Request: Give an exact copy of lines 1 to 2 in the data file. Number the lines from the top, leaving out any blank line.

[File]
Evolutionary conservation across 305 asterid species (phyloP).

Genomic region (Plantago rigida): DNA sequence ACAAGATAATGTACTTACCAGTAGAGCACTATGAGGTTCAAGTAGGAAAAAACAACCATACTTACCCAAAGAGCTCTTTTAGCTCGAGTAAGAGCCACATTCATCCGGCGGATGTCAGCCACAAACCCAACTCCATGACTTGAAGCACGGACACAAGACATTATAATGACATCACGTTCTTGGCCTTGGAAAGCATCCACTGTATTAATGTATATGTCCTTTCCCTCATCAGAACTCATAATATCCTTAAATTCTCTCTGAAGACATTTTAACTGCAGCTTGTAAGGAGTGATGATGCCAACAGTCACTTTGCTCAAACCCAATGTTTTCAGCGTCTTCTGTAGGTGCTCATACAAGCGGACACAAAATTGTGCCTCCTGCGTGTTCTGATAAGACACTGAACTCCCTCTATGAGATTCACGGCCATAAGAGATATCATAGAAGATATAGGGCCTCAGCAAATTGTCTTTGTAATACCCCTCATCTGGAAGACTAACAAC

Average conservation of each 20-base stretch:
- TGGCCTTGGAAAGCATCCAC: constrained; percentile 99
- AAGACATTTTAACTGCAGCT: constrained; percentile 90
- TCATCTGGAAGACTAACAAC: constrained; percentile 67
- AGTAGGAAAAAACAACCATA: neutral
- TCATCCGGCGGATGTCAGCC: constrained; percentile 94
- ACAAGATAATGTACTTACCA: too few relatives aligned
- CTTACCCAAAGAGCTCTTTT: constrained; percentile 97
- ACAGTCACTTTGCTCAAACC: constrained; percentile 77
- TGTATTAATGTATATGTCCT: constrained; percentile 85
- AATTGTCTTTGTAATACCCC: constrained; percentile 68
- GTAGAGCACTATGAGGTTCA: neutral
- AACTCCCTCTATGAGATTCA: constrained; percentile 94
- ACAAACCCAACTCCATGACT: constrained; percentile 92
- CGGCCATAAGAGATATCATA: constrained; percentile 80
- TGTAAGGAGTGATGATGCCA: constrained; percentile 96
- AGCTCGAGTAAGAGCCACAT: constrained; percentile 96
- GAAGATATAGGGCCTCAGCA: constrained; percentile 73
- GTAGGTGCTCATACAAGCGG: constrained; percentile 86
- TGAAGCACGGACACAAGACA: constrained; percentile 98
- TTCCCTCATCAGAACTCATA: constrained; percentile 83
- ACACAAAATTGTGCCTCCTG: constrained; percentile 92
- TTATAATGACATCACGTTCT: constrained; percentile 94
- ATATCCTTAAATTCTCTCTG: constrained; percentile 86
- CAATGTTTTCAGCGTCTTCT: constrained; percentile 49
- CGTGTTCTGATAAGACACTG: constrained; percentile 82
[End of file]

Evolutionary conservation across 305 asterid species (phyloP).

Genomic region (Plantago rigida): DNA sequence ACAAGATAATGTACTTACCAGTAGAGCACTATGAGGTTCAAGTAGGAAAAAACAACCATACTTACCCAAAGAGCTCTTTTAGCTCGAGTAAGAGCCACATTCATCCGGCGGATGTCAGCCACAAACCCAACTCCATGACTTGAAGCACGGACACAAGACATTATAATGACATCACGTTCTTGGCCTTGGAAAGCATCCACTGTATTAATGTATATGTCCTTTCCCTCATCAGAACTCATAATATCCTTAAATTCTCTCTGAAGACATTTTAACTGCAGCTTGTAAGGAGTGATGATGCCAACAGTCACTTTGCTCAAACCCAATGTTTTCAGCGTCTTCTGTAGGTGCTCATACAAGCGGACACAAAATTGTGCCTCCTGCGTGTTCTGATAAGACACTGAACTCCCTCTATGAGATTCACGGCCATAAGAGATATCATAGAAGATATAGGGCCTCAGCAAATTGTCTTTGTAATACCCCTCATCTGGAAGACTAACAAC